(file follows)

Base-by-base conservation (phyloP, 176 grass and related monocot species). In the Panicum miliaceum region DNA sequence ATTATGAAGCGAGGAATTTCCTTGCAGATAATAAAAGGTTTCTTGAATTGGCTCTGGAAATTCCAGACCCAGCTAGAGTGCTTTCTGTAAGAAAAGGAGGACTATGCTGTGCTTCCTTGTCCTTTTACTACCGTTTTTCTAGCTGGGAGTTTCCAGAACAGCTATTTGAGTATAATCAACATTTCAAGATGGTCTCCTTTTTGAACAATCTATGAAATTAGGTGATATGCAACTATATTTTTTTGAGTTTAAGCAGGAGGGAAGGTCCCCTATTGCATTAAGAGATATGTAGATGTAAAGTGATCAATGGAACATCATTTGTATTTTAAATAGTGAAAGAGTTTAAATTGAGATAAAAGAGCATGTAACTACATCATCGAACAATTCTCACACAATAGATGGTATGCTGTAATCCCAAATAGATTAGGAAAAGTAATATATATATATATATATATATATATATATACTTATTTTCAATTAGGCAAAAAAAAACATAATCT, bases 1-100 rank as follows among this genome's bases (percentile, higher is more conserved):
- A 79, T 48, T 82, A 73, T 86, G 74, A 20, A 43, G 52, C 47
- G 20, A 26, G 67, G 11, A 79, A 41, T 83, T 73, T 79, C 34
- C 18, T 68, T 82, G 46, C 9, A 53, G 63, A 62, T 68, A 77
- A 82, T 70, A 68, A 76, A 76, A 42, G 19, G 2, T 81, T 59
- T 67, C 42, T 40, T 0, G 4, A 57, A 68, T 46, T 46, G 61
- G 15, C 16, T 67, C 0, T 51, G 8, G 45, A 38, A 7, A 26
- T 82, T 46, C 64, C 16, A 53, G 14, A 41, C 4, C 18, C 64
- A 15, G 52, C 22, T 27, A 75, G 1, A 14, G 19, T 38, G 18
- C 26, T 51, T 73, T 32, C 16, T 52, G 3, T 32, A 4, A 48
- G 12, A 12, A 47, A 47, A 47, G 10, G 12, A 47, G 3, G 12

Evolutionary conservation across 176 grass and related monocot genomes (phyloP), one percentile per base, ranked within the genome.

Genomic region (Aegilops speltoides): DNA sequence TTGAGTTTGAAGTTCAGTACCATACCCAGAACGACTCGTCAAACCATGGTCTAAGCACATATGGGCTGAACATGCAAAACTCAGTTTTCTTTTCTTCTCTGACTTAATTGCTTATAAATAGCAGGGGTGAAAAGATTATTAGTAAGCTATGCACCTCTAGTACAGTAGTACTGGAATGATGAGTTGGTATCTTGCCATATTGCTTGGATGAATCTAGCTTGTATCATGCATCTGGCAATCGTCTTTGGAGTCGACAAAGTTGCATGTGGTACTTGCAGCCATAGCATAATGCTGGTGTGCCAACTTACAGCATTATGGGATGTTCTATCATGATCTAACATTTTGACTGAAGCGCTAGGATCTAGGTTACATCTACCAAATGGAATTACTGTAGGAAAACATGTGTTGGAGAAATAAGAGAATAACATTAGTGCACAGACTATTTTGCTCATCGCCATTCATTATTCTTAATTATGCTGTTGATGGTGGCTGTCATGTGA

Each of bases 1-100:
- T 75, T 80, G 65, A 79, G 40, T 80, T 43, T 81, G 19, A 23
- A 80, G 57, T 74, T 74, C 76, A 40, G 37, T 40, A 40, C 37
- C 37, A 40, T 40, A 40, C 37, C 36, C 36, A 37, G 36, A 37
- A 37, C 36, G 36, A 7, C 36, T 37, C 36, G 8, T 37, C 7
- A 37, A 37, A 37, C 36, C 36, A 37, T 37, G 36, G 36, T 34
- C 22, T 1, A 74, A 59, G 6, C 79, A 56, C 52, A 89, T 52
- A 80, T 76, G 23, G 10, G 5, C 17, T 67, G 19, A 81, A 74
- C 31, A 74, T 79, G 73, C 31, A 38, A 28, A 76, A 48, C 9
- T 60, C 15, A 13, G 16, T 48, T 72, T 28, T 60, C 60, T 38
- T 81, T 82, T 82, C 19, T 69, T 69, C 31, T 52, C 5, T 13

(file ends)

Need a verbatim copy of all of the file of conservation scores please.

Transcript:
Base-by-base conservation (phyloP, 176 grass and related monocot species). In the Panicum miliaceum region DNA sequence ATTATGAAGCGAGGAATTTCCTTGCAGATAATAAAAGGTTTCTTGAATTGGCTCTGGAAATTCCAGACCCAGCTAGAGTGCTTTCTGTAAGAAAAGGAGGACTATGCTGTGCTTCCTTGTCCTTTTACTACCGTTTTTCTAGCTGGGAGTTTCCAGAACAGCTATTTGAGTATAATCAACATTTCAAGATGGTCTCCTTTTTGAACAATCTATGAAATTAGGTGATATGCAACTATATTTTTTTGAGTTTAAGCAGGAGGGAAGGTCCCCTATTGCATTAAGAGATATGTAGATGTAAAGTGATCAATGGAACATCATTTGTATTTTAAATAGTGAAAGAGTTTAAATTGAGATAAAAGAGCATGTAACTACATCATCGAACAATTCTCACACAATAGATGGTATGCTGTAATCCCAAATAGATTAGGAAAAGTAATATATATATATATATATATATATATATATACTTATTTTCAATTAGGCAAAAAAAAACATAATCT, bases 1-100 rank as follows among this genome's bases (percentile, higher is more conserved):
- A 79, T 48, T 82, A 73, T 86, G 74, A 20, A 43, G 52, C 47
- G 20, A 26, G 67, G 11, A 79, A 41, T 83, T 73, T 79, C 34
- C 18, T 68, T 82, G 46, C 9, A 53, G 63, A 62, T 68, A 77
- A 82, T 70, A 68, A 76, A 76, A 42, G 19, G 2, T 81, T 59
- T 67, C 42, T 40, T 0, G 4, A 57, A 68, T 46, T 46, G 61
- G 15, C 16, T 67, C 0, T 51, G 8, G 45, A 38, A 7, A 26
- T 82, T 46, C 64, C 16, A 53, G 14, A 41, C 4, C 18, C 64
- A 15, G 52, C 22, T 27, A 75, G 1, A 14, G 19, T 38, G 18
- C 26, T 51, T 73, T 32, C 16, T 52, G 3, T 32, A 4, A 48
- G 12, A 12, A 47, A 47, A 47, G 10, G 12, A 47, G 3, G 12

Evolutionary conservation across 176 grass and related monocot genomes (phyloP), one percentile per base, ranked within the genome.

Genomic region (Aegilops speltoides): DNA sequence TTGAGTTTGAAGTTCAGTACCATACCCAGAACGACTCGTCAAACCATGGTCTAAGCACATATGGGCTGAACATGCAAAACTCAGTTTTCTTTTCTTCTCTGACTTAATTGCTTATAAATAGCAGGGGTGAAAAGATTATTAGTAAGCTATGCACCTCTAGTACAGTAGTACTGGAATGATGAGTTGGTATCTTGCCATATTGCTTGGATGAATCTAGCTTGTATCATGCATCTGGCAATCGTCTTTGGAGTCGACAAAGTTGCATGTGGTACTTGCAGCCATAGCATAATGCTGGTGTGCCAACTTACAGCATTATGGGATGTTCTATCATGATCTAACATTTTGACTGAAGCGCTAGGATCTAGGTTACATCTACCAAATGGAATTACTGTAGGAAAACATGTGTTGGAGAAATAAGAGAATAACATTAGTGCACAGACTATTTTGCTCATCGCCATTCATTATTCTTAATTATGCTGTTGATGGTGGCTGTCATGTGA

Each of bases 1-100:
- T 75, T 80, G 65, A 79, G 40, T 80, T 43, T 81, G 19, A 23
- A 80, G 57, T 74, T 74, C 76, A 40, G 37, T 40, A 40, C 37
- C 37, A 40, T 40, A 40, C 37, C 36, C 36, A 37, G 36, A 37
- A 37, C 36, G 36, A 7, C 36, T 37, C 36, G 8, T 37, C 7
- A 37, A 37, A 37, C 36, C 36, A 37, T 37, G 36, G 36, T 34
- C 22, T 1, A 74, A 59, G 6, C 79, A 56, C 52, A 89, T 52
- A 80, T 76, G 23, G 10, G 5, C 17, T 67, G 19, A 81, A 74
- C 31, A 74, T 79, G 73, C 31, A 38, A 28, A 76, A 48, C 9
- T 60, C 15, A 13, G 16, T 48, T 72, T 28, T 60, C 60, T 38
- T 81, T 82, T 82, C 19, T 69, T 69, C 31, T 52, C 5, T 13